RUSSELL, LEVI JAMES
RUSSELL, LEVI JAMES (1831–1908). Levi James Russell, doctor and botanist, son of James and Elizabeth Russell, was born on February 17, 1831, in Hall County, Georgia. From 1850 to 1853 he mined gold in California and in 1854 went to Pennsylvania College, where he graduated from medical school in March 1856. He returned to Georgia and in 1858 left for Colorado and Montana, where he and two brothers engaged in gold mining. They were among the founders of Denver, Colorado. While making his way back to Georgia in 1862 Russell and his brothers were captured by Union soldiers and interned in New Mexico for four months; Russell caught smallpox in prison. After his release he returned to Georgia and in 1868 moved to Harrisville, Texas, where he bought a farm and practiced medicine. He married Mary Roe; they had nine children. Russell was for several years the chairman of the committee on medical botany of the Texas State Medical Association (now the Texas Medical Associationqv), which published his report in the Transactions for 1886. He was an incorporator of the Little River Academy, devoted to the study of science; in 1875 he became a charter member and president of the Association of Freethinkers of Bell County. Because of his radical views he was expelled from the Masons and Knights of Pythias. On the night of October 6, 1877, Russell was severely whipped for being an infidel. He continued his medical practice and his natural-science collection in Bell County until his death on March 23, 1908, at Temple.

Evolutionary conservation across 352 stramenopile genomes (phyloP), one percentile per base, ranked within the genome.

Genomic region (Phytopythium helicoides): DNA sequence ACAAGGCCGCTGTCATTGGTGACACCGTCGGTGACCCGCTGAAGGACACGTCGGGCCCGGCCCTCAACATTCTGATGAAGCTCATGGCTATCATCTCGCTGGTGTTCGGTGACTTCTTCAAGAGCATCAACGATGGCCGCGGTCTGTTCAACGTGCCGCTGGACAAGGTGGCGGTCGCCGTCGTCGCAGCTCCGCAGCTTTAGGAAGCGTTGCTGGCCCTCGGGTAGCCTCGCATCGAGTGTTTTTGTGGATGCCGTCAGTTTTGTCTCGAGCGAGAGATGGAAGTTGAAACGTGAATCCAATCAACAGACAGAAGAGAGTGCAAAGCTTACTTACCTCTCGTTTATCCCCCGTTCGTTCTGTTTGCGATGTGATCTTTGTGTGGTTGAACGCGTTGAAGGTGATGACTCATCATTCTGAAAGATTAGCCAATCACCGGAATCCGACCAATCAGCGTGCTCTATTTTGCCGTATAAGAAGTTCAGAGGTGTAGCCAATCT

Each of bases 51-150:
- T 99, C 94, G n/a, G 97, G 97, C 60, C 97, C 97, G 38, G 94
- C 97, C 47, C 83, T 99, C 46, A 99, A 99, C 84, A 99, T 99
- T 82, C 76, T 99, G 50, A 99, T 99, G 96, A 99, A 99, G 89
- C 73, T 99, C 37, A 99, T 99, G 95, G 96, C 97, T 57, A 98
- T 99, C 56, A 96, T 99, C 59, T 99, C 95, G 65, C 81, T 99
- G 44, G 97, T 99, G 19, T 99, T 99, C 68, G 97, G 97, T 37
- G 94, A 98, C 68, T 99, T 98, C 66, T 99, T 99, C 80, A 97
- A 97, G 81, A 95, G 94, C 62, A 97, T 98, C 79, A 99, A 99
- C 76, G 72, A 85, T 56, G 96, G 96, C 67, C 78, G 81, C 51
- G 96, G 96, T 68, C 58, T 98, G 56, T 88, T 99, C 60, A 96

A Memorial and Biographical History of McLennan, Falls, Bell, and Coryell Counties (Chicago: Lewis, 1893; rpt., St. Louis: Ingmire, 1984). Southwestern Historical Quarterly, Texas Collection, April 1945.
The following, adapted from the Chicago Manual of Style, 15th edition, is the preferred citation for this article.Clinton P. Hartmann, "RUSSELL, LEVI JAMES," Handbook of Texas Online (http://www.tshaonline.org/handbook/online/articles/fru21), accessed May 30, 2015. Uploaded on June 15, 2010. Published by the Texas State Historical Association.